Some of our authors tell us they don’t need proofreading, because their manuscript was edited, or because they proofread it themselves in Word before typesetting. We just shake our heads and sigh, because we know what we find when other authors DO allow us to proofread their book. Hundreds, and sometimes thousands, of errors.
Before desktop publishing, and before self-publishing, a standard procedure was followed in book publishing: The manuscript was edited and proofread multiple times. Only when all the editors, the author, and senior staff signed off on the manuscript did it go into production (typesetting).
Before desktop publishing, typeset “galleys” were produced, meaning, the type was set in long strips of paper, produced by the phototypesetting machines of the era. These galleys were sent to the author, and reviewed yet again by editors and staff. Corrections were made, and only then was the book “pasted up” into pages and sent to the printer.
While the procedure sounds archaic now, it did accomplish one major goal: corrections after the book was paginated were very rare.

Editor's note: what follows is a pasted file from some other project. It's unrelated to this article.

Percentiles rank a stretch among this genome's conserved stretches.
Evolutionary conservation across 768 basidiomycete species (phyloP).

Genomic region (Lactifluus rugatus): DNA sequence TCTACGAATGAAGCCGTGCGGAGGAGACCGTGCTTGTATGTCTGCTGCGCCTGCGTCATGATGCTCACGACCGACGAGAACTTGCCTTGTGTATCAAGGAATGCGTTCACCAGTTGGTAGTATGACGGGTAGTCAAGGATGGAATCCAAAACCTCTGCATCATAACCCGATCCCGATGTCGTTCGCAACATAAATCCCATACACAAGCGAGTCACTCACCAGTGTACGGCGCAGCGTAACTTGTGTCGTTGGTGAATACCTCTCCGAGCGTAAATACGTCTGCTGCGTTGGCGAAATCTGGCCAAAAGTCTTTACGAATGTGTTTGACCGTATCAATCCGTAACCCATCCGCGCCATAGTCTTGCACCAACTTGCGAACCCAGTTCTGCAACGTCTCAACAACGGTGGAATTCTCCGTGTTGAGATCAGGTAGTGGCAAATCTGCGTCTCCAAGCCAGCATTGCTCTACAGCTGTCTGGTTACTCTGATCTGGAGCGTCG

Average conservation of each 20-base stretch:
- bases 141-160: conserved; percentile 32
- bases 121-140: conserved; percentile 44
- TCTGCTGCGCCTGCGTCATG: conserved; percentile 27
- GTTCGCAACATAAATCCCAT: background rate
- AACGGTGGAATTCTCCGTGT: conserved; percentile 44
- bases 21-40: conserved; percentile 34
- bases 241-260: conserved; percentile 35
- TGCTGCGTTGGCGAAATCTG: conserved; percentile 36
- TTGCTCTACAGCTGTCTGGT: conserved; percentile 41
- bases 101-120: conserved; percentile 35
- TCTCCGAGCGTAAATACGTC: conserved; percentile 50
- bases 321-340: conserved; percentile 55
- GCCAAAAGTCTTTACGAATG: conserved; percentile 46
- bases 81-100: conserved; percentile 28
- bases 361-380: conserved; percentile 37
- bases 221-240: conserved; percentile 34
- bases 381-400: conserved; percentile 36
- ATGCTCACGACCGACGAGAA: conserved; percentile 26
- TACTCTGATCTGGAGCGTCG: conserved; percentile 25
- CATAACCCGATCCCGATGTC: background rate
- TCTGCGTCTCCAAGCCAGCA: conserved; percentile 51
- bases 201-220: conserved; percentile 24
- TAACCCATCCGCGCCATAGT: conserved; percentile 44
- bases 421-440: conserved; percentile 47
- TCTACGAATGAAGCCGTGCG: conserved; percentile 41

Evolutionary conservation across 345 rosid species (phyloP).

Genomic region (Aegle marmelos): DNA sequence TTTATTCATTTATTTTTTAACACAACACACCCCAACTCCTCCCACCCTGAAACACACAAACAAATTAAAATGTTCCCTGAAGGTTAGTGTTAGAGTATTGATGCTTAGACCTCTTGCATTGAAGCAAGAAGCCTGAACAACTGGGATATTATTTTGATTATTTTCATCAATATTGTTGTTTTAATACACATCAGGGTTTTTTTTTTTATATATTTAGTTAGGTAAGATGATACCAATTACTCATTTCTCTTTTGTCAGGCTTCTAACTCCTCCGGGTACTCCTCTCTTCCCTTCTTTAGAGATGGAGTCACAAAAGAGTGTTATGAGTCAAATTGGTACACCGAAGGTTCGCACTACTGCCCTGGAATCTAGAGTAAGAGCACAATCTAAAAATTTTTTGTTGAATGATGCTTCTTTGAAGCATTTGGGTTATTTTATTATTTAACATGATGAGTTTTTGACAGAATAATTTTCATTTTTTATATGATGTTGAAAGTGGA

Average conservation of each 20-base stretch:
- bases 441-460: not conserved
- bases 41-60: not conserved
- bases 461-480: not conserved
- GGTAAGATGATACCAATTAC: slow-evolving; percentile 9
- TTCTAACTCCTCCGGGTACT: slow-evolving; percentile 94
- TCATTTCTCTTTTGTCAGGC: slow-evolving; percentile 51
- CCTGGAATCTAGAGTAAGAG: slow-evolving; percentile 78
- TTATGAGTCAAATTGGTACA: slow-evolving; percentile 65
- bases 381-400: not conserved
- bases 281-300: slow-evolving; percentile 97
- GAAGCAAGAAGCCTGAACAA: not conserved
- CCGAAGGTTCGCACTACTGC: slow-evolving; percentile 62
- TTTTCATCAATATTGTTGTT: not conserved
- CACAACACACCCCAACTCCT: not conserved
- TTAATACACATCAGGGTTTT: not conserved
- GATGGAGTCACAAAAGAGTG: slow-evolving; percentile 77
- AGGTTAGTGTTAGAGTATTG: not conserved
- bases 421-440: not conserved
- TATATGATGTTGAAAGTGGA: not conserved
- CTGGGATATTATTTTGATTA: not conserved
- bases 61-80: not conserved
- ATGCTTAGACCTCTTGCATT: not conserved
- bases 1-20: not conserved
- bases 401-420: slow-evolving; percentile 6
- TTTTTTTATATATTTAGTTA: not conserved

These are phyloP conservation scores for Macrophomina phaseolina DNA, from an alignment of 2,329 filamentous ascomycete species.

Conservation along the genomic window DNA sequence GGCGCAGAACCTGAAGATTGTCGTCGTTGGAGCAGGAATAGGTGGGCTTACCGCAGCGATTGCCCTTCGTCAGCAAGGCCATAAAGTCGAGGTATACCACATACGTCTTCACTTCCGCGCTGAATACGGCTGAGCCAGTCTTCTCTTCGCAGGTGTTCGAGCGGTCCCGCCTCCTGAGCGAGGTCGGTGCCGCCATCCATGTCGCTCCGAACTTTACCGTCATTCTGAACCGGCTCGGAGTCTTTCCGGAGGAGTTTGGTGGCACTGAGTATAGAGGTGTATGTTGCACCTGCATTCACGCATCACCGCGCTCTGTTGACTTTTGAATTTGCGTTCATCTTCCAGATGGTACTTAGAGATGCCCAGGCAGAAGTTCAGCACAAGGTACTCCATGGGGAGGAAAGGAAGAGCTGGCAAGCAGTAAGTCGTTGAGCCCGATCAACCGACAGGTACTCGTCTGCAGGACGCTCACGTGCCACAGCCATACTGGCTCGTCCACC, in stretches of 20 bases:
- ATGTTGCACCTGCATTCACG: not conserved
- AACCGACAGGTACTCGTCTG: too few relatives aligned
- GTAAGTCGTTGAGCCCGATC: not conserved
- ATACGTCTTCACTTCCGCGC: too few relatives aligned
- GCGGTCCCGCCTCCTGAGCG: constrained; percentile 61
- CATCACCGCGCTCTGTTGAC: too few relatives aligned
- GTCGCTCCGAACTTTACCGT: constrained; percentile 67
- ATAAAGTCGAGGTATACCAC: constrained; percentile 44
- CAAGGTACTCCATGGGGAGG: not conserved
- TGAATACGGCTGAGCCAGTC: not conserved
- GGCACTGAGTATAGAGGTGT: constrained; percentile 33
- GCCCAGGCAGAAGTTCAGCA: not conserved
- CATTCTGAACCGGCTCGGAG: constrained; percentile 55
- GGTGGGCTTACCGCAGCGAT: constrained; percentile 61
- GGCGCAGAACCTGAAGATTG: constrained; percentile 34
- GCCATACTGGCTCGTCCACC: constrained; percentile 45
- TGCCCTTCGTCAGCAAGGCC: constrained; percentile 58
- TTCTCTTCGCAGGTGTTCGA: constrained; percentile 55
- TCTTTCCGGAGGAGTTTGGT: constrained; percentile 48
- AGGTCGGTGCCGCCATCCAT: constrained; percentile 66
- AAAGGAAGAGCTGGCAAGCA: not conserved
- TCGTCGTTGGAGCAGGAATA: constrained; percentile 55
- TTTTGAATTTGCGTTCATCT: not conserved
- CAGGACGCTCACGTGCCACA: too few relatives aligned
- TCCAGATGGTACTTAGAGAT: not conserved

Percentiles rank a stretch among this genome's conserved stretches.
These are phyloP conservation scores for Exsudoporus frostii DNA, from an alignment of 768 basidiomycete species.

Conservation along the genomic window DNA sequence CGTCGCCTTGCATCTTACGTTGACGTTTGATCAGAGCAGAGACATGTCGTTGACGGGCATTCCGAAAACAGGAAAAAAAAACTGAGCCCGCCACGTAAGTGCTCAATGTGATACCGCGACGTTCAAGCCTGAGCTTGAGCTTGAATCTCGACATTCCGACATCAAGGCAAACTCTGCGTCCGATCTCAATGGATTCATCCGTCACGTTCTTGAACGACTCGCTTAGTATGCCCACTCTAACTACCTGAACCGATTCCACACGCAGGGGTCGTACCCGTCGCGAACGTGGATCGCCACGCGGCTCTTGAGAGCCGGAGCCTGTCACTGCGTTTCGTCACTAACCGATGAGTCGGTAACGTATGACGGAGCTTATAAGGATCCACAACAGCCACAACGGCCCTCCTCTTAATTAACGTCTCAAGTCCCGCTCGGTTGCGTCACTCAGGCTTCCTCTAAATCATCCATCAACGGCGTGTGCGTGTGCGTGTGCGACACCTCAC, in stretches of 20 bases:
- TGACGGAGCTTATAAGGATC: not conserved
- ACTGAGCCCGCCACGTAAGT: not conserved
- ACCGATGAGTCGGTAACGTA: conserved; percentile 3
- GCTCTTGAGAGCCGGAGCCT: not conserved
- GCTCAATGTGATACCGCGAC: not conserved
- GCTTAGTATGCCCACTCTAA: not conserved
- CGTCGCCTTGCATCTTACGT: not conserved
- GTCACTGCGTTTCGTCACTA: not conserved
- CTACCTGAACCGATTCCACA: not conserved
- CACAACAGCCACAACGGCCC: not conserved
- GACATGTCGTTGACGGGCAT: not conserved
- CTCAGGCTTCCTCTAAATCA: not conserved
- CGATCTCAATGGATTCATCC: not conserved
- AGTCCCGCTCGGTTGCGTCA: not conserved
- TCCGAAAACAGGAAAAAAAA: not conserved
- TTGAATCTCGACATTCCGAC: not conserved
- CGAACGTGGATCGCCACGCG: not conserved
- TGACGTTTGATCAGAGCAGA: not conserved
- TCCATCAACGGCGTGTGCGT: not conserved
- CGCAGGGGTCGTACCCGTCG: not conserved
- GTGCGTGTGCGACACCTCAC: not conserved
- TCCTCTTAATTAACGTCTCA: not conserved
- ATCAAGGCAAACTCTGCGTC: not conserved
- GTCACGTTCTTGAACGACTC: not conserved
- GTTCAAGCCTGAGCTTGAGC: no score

Today, with desktop publishing equipment, pages are made and changed, sometimes multiple times. And sometimes, NOBODY reads the pages after they have been typeset — a dangerous practice indeed.
I’m thinking of this today, because I’m currently reading a book by a well-known book coach. Her advice is rock solid, and I’m enjoying the book immensely, but oh, dear, something has gone terribly wrong. There are errors on nearly every page.
The errors are so numerous, I’m guessing the wrong version of the manuscript was accidentally typeset, and because the pages were not proofread after typesetting, the errors were not discovered before printing.
This author is passionate about quality book publishing; I know she would never approve, and if I were in her shoes, I’d want to know. I’m going to tell her, but not before the Thanksgiving holiday.
In the meantime, please understand that when your book designer encourages you to order professional proofreading after your pages are typeset, there’s a really, really, good reason.
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